Pooh in an illustration by E. H. Shepard
|First appearance||When We Were Very Young (1924) (As Edward Bear) Winnie-the-Pooh (As Winnie-the-Pooh)|
|Created by||A. A. Milne|
The first collection of stories about the character was the book Winnie-the-Pooh (1926), and this was followed by The House at Pooh Corner (1928). Milne also included a poem about the bear in the children's verse book When We Were Very Young (1924) and many more in Now We Are Six (1927). All four volumes were illustrated by E. H. Shepard.
The Pooh stories have been translated into many languages, including Alexander Lenard's Latin translation, Winnie ille Pu, which was first published in 1958, and, in 1960, became the only Latin book ever to have been featured on The New York Times Best Seller list.
In 1961, Walt Disney Productions licensed certain film and other rights of Milne's Winnie-the-Pooh stories from the estate of A. A. Milne and the licensing agent Stephen Slesinger.Inc. and adapted the Pooh stories, using the unhyphenated name "Winnie the Pooh", into a series of features that would eventually become one of its most successful franchises.
A. A. Milne named the character Winnie-the-Pooh after a teddy bear owned by his son, Christopher Robin Milne, on whom the character Christopher Robin was based. The rest of Christopher Robin Milne's toys – Piglet, Eeyore, Kanga, Roo, and Tigger – were incorporated into Milne's stories. Two more characters, Owl and Rabbit, were created by Milne's imagination, while Gopher was added to the Disney version. Christopher Robin's toy bear is on display at the Main Branch of the New York Public Library in New York City.
Christopher Milne had named his toy bear after Winnie, a Canadian black bear he often saw at London Zoo, and "Pooh", a swan they had met while on holiday. The bear cub was purchased from a hunter for $20 by Canadian Lieutenant Harry Colebourn in White River, Ontario, Canada, while en route to England during the First World War. He named the bear "Winnie" after his adopted hometown in Winnipeg, Manitoba. "Winnie" was surreptitiously brought to England with her owner, and gained unofficial recognition as The Fort Garry Horse regimental mascot. Colebourn left Winnie at the London Zoo while he and his unit were in France; after the war she was officially donated to the zoo, as she had become a much-loved attraction there. Pooh the swan appears as a character in its own right in When We Were Very Young.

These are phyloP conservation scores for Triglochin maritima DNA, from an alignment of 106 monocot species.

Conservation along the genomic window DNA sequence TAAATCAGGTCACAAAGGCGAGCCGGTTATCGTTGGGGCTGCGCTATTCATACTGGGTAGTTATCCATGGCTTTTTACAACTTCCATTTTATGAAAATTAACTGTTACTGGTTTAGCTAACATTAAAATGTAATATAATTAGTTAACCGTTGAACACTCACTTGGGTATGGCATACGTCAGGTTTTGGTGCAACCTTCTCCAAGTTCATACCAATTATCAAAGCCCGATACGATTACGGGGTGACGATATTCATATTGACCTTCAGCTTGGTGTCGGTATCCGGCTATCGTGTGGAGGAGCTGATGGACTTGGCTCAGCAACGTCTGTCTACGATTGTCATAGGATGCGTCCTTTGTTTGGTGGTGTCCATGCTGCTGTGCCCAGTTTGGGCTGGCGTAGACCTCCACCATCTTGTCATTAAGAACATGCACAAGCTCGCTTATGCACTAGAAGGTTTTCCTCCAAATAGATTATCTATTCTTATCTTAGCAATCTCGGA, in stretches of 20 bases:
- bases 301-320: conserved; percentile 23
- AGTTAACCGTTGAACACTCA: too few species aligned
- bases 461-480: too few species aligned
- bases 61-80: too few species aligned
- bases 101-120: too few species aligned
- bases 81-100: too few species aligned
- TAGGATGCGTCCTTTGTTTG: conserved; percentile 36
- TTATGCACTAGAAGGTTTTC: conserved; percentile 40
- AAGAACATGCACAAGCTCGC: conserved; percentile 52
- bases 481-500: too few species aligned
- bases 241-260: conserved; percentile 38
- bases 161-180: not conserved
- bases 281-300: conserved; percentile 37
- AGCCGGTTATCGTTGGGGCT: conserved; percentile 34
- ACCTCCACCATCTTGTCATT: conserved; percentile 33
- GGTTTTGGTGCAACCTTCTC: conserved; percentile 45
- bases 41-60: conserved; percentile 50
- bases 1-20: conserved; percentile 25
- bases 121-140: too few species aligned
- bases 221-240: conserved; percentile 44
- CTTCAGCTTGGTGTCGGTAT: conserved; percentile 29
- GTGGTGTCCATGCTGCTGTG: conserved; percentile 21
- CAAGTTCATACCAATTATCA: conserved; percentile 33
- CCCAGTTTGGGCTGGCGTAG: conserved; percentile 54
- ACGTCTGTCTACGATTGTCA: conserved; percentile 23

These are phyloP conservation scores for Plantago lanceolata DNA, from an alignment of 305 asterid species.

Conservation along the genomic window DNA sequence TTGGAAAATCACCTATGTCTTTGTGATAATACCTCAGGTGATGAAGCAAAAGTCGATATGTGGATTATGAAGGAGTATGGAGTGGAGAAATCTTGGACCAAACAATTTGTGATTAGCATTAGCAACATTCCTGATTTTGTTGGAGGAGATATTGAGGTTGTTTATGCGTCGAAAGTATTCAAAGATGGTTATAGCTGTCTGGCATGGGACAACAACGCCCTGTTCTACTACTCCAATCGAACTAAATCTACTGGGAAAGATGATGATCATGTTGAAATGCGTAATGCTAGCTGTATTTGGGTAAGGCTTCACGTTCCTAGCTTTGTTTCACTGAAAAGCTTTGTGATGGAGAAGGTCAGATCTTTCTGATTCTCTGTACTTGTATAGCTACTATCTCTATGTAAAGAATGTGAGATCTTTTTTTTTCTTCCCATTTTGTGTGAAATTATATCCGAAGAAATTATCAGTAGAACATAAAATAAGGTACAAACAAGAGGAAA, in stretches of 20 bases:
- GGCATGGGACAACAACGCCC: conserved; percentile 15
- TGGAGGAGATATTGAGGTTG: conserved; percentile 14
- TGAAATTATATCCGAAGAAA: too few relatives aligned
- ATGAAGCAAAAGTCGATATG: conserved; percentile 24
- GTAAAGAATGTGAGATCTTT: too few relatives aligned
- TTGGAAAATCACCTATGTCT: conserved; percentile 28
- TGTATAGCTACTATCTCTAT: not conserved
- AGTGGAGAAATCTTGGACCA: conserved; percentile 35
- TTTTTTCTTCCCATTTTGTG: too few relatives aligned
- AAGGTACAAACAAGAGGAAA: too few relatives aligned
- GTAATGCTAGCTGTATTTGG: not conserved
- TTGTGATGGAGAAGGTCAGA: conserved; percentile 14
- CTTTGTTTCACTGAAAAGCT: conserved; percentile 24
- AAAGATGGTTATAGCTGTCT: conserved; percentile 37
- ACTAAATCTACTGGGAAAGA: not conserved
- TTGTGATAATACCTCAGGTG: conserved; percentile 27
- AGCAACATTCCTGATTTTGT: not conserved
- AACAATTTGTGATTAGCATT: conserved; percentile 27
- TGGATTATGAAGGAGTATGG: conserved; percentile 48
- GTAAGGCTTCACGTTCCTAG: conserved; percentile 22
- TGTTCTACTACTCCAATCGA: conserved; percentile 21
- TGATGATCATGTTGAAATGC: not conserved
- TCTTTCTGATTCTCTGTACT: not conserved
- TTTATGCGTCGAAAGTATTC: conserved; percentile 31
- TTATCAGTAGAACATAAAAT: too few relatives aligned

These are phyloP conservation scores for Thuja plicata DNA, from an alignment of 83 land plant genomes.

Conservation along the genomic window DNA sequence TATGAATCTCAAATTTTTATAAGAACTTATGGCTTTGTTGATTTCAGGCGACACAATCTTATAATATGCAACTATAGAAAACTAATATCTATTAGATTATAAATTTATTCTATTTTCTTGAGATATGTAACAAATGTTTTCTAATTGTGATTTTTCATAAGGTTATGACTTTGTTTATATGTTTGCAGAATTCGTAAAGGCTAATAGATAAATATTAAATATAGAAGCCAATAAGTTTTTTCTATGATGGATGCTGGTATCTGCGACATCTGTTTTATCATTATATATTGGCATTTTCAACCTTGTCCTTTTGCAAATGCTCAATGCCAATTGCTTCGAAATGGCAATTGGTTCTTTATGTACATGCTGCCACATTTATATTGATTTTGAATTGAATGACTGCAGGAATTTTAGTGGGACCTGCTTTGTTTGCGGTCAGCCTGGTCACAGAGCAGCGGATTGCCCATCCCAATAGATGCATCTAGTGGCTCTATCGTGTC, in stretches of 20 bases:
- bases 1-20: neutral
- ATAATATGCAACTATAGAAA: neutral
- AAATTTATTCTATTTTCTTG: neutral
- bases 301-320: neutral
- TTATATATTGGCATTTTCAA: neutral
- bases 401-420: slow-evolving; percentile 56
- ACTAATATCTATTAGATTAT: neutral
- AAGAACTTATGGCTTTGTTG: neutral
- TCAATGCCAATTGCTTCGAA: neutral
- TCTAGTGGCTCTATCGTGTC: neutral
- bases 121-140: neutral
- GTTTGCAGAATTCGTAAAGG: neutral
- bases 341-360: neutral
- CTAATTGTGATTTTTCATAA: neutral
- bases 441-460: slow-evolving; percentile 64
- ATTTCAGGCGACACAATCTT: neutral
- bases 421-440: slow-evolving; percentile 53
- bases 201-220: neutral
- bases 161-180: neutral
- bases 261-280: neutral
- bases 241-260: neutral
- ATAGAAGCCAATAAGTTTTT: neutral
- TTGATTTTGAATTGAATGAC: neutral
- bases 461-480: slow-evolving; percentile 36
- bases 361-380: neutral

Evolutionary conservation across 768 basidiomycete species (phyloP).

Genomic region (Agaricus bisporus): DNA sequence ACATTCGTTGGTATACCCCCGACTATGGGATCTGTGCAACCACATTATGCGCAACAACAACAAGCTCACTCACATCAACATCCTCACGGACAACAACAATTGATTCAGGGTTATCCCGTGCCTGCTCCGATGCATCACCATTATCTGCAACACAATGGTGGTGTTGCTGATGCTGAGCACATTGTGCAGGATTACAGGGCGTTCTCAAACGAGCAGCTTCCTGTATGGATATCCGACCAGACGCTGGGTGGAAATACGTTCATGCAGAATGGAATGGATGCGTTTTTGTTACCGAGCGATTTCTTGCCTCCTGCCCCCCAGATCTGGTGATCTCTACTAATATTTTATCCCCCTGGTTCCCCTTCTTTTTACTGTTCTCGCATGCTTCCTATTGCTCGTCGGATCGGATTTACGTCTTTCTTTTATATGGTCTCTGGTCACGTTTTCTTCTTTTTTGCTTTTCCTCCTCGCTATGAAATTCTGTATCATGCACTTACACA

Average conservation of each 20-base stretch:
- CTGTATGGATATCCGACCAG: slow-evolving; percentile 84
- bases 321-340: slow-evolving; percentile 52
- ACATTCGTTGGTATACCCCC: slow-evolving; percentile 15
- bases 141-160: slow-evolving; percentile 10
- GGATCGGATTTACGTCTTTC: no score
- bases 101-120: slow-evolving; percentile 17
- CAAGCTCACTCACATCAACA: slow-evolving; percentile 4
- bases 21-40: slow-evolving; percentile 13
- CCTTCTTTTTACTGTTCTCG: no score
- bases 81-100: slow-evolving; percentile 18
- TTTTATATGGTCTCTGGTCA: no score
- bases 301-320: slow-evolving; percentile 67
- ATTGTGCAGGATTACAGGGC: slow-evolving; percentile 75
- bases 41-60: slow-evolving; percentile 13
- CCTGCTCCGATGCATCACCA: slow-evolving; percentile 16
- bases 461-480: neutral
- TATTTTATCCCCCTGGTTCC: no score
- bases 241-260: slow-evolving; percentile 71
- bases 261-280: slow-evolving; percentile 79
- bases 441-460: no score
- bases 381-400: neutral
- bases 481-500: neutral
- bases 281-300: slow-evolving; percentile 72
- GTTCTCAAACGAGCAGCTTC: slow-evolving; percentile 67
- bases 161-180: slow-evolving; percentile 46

In the first chapter of Winnie-the-Pooh, Milne offers this explanation of why Winnie-the-Pooh is often called simply "Pooh":
But his arms were so stiff ... they stayed up straight in the air for more than a week, and whenever a fly came and settled on his nose he had to blow it off. And I think – but I am not sure – that that is why he is always called Pooh.
The American writer William Safire surmised that the Milnes' invention of the name "Winnie the Pooh" may have also been influenced by the haughty character Pooh-Bah in Gilbert and Sullivan's The Mikado (1885).
Ashdown Forest: the setting for the stories
The Winnie-the-Pooh stories are set in Ashdown Forest, East Sussex, England. The forest is an area of tranquil open heathland on the highest sandy ridges of the High Weald Area of Outstanding Natural Beauty situated 30 miles (50 km) south-east of London. In 1925 Milne, a Londoner, bought a country home a mile to the north of the forest at Cotchford Farm, near Hartfield. According to Christopher Milne, while his father continued to live in London "...the four of us – he, his wife, his son and his son's nanny – would pile into a large blue, chauffeur-driven Fiat and travel down every Saturday morning and back again every Monday afternoon. And we would spend a whole glorious month there in the spring and two months in the summer." From the front lawn the family had a view across a meadow to a line of alders that fringed the River Medway, beyond which the ground rose through more trees until finally "above them, in the faraway distance, crowning the view, was a bare hilltop. In the centre of this hilltop was a clump of pines." Most of his father's visits to the forest at that time were, he noted, family expeditions on foot "to make yet another attempt to count the pine trees on Gill's Lap or to search for the marsh gentian". Christopher added that, inspired by Ashdown Forest, his father had made it "the setting for two of his books, finishing the second little over three years after his arrival".
Many locations in the stories can be associated with real places in and around the forest. As Christopher Milne wrote in his autobiography: "Pooh’s forest and Ashdown Forest are identical". For example, the fictional "Hundred Acre Wood" was in reality Five Hundred Acre Wood; Galleon's Leap was inspired by the prominent hilltop of Gill's Lap, while a clump of trees just north of Gill's Lap became Christopher Robin's The Enchanted Place, because no-one had ever been able to count whether there were 63 or 64 trees in the circle.
The landscapes depicted in E. H. Shepard's illustrations for the Winnie-the-Pooh books were directly inspired by the distinctive landscape of Ashdown Forest, with its high, open heathlands of heather, gorse, bracken and silver birch, punctuated by hilltop clumps of pine trees. Many of Shepard's illustrations can be matched to actual views, allowing for a degree of artistic licence. Shepard's sketches of pine trees and other forest scenes are held at the Victoria and Albert Museum in London.